The Moto Way

I think ever since the little scooter in New Orleans I’ve had a fascination with taking some cross-country pan american road trip on a motorcycle.


Unfortunately, like many intrepid fascinations  in life this one was diluted by the sheer logistics of the task. That was until I took my first South American night bus. Stopping once in 12 hours for some cheap fried snacks in between being sleeplessly whipped around mountain roads by a driver that must clearly be on potent stimulants was enough for me. So when we were hanging out in a hostel in Medellin the idea was once again brought up to purchase motorcycles and say to hell with all trains, taxis, and dreaded night buses for the duration of travels.

Thankfully we befriended an Israeli expat who fell into the role of our moto sage for a few key days who guided us through the labyrinth of purchasing and registering motos in Colombia. I set a budget of $5,000 for two bikes, with some extras and accessories. If you’ve ever seen the documentary “The Long Way Around” with Ewan Mcgregor, or have a vision of the epic South American conquering BMW/KTM motorcycle equipped with bulletproof luggage boxes and matching riding suits then think about the opposite kind of bike in terms of quality and that is what we were after. A BMW touring endurance bike will run around 15k, a Chinese made 200cc endurance bike costs $2,400. The math is pretty simple, plus I can get the entire engine rebuilt on a Chinese bike anywhere in South America for around $40 dollars because the parts are everywhere!

After two weeks in Medellin people would ask us what we’ve been doing. With a long sigh we typically replied “sitting and waiting in a moto shop”. Finally what seemed like an eternity in the city of the eternal spring we had two shiny new “Moto ABCs”, and after Liz practicing on some calm side roads we were “sort of” ready to hit the not so calm highways of Colombia.

In the documentary “The Long Way Around” Ewan Mcgregor and Charlie traverse from the UK to New York on motorcycles. In the first three episodes they did nothing but route plan, learn motorcycle maintenance and test out riding gear. We on the other hand didn’t plan for a moto trip, so we bought a bunch of bungee cords, a couple of wrenches, strapped our rolly bags to the bikes and with very little route planning equipped only with google maps on my phone started heading south.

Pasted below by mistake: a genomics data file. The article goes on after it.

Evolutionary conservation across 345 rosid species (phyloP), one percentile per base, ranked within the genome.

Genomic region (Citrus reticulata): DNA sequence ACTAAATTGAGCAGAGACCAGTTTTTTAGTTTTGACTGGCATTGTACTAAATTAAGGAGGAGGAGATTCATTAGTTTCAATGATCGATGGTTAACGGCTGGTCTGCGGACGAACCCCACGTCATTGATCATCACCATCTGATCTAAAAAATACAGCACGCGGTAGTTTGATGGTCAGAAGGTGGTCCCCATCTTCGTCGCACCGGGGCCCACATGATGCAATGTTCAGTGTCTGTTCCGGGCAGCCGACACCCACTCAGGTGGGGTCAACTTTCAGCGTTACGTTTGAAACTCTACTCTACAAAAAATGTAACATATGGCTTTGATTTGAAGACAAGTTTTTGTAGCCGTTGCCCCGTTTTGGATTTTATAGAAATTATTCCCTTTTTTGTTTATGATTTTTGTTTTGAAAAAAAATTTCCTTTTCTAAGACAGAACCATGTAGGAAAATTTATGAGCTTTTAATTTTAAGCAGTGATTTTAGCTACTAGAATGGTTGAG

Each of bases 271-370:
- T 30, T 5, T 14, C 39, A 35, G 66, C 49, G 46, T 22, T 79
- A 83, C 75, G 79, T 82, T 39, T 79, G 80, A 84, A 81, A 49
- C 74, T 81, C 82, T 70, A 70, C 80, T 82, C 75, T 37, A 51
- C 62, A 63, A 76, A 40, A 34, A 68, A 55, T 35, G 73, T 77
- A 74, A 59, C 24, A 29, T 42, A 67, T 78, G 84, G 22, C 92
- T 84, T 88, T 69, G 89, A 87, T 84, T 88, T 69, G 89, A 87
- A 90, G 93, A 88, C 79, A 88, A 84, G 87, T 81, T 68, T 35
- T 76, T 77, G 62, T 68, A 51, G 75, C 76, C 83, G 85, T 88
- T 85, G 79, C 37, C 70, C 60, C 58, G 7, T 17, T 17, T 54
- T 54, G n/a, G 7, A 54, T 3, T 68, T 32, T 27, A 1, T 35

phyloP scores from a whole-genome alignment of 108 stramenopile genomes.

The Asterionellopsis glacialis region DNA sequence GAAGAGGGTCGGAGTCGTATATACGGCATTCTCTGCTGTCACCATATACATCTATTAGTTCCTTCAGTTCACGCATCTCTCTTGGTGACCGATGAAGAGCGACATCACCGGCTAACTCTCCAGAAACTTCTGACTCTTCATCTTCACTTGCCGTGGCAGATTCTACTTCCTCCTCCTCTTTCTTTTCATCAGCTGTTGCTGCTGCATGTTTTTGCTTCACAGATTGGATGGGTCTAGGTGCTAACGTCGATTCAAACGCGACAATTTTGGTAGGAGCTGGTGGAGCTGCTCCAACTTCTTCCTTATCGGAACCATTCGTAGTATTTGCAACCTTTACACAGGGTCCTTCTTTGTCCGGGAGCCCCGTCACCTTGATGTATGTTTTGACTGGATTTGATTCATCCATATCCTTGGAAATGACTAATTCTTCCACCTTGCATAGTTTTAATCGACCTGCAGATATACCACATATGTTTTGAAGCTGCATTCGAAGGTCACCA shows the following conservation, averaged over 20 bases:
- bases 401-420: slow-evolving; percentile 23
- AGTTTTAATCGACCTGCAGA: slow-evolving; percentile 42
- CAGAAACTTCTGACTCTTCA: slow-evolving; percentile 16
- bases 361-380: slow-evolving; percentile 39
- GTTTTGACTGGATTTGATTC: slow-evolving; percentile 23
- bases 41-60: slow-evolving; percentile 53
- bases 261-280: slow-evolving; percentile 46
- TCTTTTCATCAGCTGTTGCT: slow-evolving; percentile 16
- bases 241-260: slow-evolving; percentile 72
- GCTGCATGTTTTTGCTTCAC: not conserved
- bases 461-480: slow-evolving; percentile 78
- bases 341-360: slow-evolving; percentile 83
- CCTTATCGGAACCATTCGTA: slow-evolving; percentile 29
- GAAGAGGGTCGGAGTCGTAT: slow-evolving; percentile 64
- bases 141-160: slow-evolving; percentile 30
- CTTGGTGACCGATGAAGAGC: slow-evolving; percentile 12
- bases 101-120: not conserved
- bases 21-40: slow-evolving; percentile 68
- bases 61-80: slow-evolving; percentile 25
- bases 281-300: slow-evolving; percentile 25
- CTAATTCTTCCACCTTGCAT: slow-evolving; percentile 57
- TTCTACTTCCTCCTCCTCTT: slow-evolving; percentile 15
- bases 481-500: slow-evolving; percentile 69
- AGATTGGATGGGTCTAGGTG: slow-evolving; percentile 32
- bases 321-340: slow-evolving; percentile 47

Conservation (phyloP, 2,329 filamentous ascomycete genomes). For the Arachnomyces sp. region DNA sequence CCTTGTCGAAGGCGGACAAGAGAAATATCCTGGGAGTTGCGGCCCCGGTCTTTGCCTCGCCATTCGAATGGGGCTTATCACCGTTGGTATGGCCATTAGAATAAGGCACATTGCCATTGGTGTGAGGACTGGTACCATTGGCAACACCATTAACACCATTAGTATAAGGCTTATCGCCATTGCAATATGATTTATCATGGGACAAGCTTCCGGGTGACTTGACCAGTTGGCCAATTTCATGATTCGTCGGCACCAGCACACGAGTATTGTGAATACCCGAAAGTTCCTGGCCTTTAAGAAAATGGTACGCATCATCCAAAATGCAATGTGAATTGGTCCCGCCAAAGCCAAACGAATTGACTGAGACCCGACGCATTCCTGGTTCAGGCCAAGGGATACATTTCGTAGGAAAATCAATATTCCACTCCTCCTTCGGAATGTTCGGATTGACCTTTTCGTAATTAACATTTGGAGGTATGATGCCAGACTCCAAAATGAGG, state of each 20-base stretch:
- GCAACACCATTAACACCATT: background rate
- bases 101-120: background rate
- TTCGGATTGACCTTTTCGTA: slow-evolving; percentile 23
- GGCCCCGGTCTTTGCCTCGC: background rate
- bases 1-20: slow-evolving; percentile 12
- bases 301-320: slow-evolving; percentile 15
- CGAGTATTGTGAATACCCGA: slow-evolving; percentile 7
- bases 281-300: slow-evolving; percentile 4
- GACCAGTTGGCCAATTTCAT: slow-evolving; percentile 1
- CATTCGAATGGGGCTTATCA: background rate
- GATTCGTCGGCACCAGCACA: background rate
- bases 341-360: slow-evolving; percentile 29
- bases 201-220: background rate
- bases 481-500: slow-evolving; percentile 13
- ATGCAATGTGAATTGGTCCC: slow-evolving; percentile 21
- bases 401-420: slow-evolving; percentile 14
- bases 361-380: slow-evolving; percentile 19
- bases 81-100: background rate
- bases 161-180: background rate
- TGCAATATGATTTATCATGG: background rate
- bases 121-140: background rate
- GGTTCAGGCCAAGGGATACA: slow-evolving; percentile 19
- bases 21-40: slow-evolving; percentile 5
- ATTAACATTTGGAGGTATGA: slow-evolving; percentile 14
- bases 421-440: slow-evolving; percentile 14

The last few days of Medellin were filled with an inherent sense of anxiety. The frustration of the logistics, known and still unknown, Liz being new to riding,  the lack of appropriate gear, and the concern with safety on South American roads weighed heavy on us. If traveling is about straddling the line between bravery and stupidly for the outcome of what we might call adventure then we were pros.

As soon as we hit the road many of these concerns and sacrifices started to melt away. The freedom and exhilaration of winding through the mountain roads of Medellin on a motorcycle is a healing experience compared to the traumatic experiences associated with preparing for and acquiring the motorcycles.

In Colombia and South America there is a very well defined gringo trail. If you started on the Caribbean coast and followed the Lonely Planet prescription I bet I could predict where you would be in exactly three weeks and what hostel you might be staying at. With motorcycles the confinement of this trail vanishes. We eat where we want, stop when we want, and if we want to go explore some distant region lush with tropical activities then we don’t have to work out the intricate details of public transportation time tables, we just put gas in the tanks and go.

I’ll trade waiting in some smelly bus station for periodically waiting in some mechanic’s shop for him to replace all the screws on my front brake housing for $5 any day for the freedom of having the road as my own.

#motoabc #colombia #southamerica #backpacking #travel #motorcycle #roadtrip

0 views0 comments